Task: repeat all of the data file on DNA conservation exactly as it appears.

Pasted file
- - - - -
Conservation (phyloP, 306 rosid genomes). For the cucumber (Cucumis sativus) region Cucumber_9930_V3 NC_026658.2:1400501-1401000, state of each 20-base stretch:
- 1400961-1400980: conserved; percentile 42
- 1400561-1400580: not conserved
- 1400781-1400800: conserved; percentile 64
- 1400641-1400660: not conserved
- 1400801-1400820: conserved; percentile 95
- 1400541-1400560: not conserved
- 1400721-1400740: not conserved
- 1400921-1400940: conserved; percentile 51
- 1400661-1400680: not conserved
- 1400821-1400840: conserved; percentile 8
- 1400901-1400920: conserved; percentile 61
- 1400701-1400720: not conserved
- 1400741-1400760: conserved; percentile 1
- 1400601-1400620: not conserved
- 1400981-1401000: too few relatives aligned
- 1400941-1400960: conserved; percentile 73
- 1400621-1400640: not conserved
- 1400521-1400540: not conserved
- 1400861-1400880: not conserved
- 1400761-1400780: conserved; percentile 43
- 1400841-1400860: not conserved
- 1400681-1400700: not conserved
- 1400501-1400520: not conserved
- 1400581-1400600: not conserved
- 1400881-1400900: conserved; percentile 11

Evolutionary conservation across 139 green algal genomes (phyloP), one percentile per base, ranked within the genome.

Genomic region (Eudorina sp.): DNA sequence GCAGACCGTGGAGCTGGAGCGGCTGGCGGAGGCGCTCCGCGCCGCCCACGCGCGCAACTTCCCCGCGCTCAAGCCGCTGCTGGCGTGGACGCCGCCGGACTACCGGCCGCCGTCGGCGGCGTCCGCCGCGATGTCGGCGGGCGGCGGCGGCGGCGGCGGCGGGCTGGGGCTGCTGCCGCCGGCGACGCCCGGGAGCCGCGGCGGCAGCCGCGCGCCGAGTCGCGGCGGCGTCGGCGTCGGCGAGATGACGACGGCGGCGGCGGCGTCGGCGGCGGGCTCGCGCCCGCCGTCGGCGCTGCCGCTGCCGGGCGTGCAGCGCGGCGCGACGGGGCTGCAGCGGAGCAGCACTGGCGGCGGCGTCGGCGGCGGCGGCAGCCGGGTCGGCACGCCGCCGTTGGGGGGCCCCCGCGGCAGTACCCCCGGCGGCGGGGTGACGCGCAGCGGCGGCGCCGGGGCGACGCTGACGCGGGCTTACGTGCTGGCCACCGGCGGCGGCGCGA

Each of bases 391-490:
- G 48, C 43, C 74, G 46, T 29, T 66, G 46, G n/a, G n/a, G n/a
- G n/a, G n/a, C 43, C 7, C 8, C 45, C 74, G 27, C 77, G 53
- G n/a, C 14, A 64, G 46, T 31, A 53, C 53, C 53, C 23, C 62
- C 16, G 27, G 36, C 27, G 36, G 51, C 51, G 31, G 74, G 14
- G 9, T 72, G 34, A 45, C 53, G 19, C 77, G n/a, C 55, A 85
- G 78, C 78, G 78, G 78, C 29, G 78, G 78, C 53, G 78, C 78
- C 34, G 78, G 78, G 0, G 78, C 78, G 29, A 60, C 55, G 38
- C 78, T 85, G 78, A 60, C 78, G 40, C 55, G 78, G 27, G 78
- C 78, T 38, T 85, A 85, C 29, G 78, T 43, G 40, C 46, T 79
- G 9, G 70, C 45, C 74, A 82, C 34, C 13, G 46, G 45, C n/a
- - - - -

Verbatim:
Conservation (phyloP, 306 rosid genomes). For the cucumber (Cucumis sativus) region Cucumber_9930_V3 NC_026658.2:1400501-1401000, state of each 20-base stretch:
- 1400961-1400980: conserved; percentile 42
- 1400561-1400580: not conserved
- 1400781-1400800: conserved; percentile 64
- 1400641-1400660: not conserved
- 1400801-1400820: conserved; percentile 95
- 1400541-1400560: not conserved
- 1400721-1400740: not conserved
- 1400921-1400940: conserved; percentile 51
- 1400661-1400680: not conserved
- 1400821-1400840: conserved; percentile 8
- 1400901-1400920: conserved; percentile 61
- 1400701-1400720: not conserved
- 1400741-1400760: conserved; percentile 1
- 1400601-1400620: not conserved
- 1400981-1401000: too few relatives aligned
- 1400941-1400960: conserved; percentile 73
- 1400621-1400640: not conserved
- 1400521-1400540: not conserved
- 1400861-1400880: not conserved
- 1400761-1400780: conserved; percentile 43
- 1400841-1400860: not conserved
- 1400681-1400700: not conserved
- 1400501-1400520: not conserved
- 1400581-1400600: not conserved
- 1400881-1400900: conserved; percentile 11

Evolutionary conservation across 139 green algal genomes (phyloP), one percentile per base, ranked within the genome.

Genomic region (Eudorina sp.): DNA sequence GCAGACCGTGGAGCTGGAGCGGCTGGCGGAGGCGCTCCGCGCCGCCCACGCGCGCAACTTCCCCGCGCTCAAGCCGCTGCTGGCGTGGACGCCGCCGGACTACCGGCCGCCGTCGGCGGCGTCCGCCGCGATGTCGGCGGGCGGCGGCGGCGGCGGCGGCGGGCTGGGGCTGCTGCCGCCGGCGACGCCCGGGAGCCGCGGCGGCAGCCGCGCGCCGAGTCGCGGCGGCGTCGGCGTCGGCGAGATGACGACGGCGGCGGCGGCGTCGGCGGCGGGCTCGCGCCCGCCGTCGGCGCTGCCGCTGCCGGGCGTGCAGCGCGGCGCGACGGGGCTGCAGCGGAGCAGCACTGGCGGCGGCGTCGGCGGCGGCGGCAGCCGGGTCGGCACGCCGCCGTTGGGGGGCCCCCGCGGCAGTACCCCCGGCGGCGGGGTGACGCGCAGCGGCGGCGCCGGGGCGACGCTGACGCGGGCTTACGTGCTGGCCACCGGCGGCGGCGCGA

Each of bases 391-490:
- G 48, C 43, C 74, G 46, T 29, T 66, G 46, G n/a, G n/a, G n/a
- G n/a, G n/a, C 43, C 7, C 8, C 45, C 74, G 27, C 77, G 53
- G n/a, C 14, A 64, G 46, T 31, A 53, C 53, C 53, C 23, C 62
- C 16, G 27, G 36, C 27, G 36, G 51, C 51, G 31, G 74, G 14
- G 9, T 72, G 34, A 45, C 53, G 19, C 77, G n/a, C 55, A 85
- G 78, C 78, G 78, G 78, C 29, G 78, G 78, C 53, G 78, C 78
- C 34, G 78, G 78, G 0, G 78, C 78, G 29, A 60, C 55, G 38
- C 78, T 85, G 78, A 60, C 78, G 40, C 55, G 78, G 27, G 78
- C 78, T 38, T 85, A 85, C 29, G 78, T 43, G 40, C 46, T 79
- G 9, G 70, C 45, C 74, A 82, C 34, C 13, G 46, G 45, C n/a